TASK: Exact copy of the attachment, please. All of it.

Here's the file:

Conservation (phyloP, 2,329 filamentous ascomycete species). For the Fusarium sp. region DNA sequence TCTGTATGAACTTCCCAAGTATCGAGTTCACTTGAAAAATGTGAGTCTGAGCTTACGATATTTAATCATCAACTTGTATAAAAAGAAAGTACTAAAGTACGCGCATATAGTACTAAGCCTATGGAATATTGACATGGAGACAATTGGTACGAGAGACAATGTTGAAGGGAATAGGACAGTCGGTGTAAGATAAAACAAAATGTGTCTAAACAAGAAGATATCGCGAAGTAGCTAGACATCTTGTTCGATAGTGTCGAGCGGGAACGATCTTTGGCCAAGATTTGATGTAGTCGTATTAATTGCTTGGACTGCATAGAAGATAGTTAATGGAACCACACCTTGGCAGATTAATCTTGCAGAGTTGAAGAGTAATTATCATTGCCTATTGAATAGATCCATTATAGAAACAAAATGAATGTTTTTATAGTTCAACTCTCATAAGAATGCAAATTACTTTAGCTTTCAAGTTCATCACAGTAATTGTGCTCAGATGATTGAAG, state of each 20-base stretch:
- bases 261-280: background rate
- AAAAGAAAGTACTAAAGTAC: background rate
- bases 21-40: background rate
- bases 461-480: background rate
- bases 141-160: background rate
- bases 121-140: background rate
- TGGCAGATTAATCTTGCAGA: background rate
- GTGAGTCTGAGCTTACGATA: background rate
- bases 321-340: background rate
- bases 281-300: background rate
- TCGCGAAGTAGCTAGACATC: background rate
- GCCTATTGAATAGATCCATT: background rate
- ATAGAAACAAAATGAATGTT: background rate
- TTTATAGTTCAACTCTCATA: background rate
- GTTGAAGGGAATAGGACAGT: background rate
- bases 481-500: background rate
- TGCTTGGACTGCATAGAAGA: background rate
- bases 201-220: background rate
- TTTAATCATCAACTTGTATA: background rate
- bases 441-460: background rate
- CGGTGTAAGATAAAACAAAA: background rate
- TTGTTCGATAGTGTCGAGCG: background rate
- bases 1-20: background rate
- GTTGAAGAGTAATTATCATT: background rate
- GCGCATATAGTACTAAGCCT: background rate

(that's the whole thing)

Conservation (phyloP, 2,329 filamentous ascomycete species). For the Fusarium sp. region DNA sequence TCTGTATGAACTTCCCAAGTATCGAGTTCACTTGAAAAATGTGAGTCTGAGCTTACGATATTTAATCATCAACTTGTATAAAAAGAAAGTACTAAAGTACGCGCATATAGTACTAAGCCTATGGAATATTGACATGGAGACAATTGGTACGAGAGACAATGTTGAAGGGAATAGGACAGTCGGTGTAAGATAAAACAAAATGTGTCTAAACAAGAAGATATCGCGAAGTAGCTAGACATCTTGTTCGATAGTGTCGAGCGGGAACGATCTTTGGCCAAGATTTGATGTAGTCGTATTAATTGCTTGGACTGCATAGAAGATAGTTAATGGAACCACACCTTGGCAGATTAATCTTGCAGAGTTGAAGAGTAATTATCATTGCCTATTGAATAGATCCATTATAGAAACAAAATGAATGTTTTTATAGTTCAACTCTCATAAGAATGCAAATTACTTTAGCTTTCAAGTTCATCACAGTAATTGTGCTCAGATGATTGAAG, state of each 20-base stretch:
- bases 261-280: background rate
- AAAAGAAAGTACTAAAGTAC: background rate
- bases 21-40: background rate
- bases 461-480: background rate
- bases 141-160: background rate
- bases 121-140: background rate
- TGGCAGATTAATCTTGCAGA: background rate
- GTGAGTCTGAGCTTACGATA: background rate
- bases 321-340: background rate
- bases 281-300: background rate
- TCGCGAAGTAGCTAGACATC: background rate
- GCCTATTGAATAGATCCATT: background rate
- ATAGAAACAAAATGAATGTT: background rate
- TTTATAGTTCAACTCTCATA: background rate
- GTTGAAGGGAATAGGACAGT: background rate
- bases 481-500: background rate
- TGCTTGGACTGCATAGAAGA: background rate
- bases 201-220: background rate
- TTTAATCATCAACTTGTATA: background rate
- bases 441-460: background rate
- CGGTGTAAGATAAAACAAAA: background rate
- TTGTTCGATAGTGTCGAGCG: background rate
- bases 1-20: background rate
- GTTGAAGAGTAATTATCATT: background rate
- GCGCATATAGTACTAAGCCT: background rate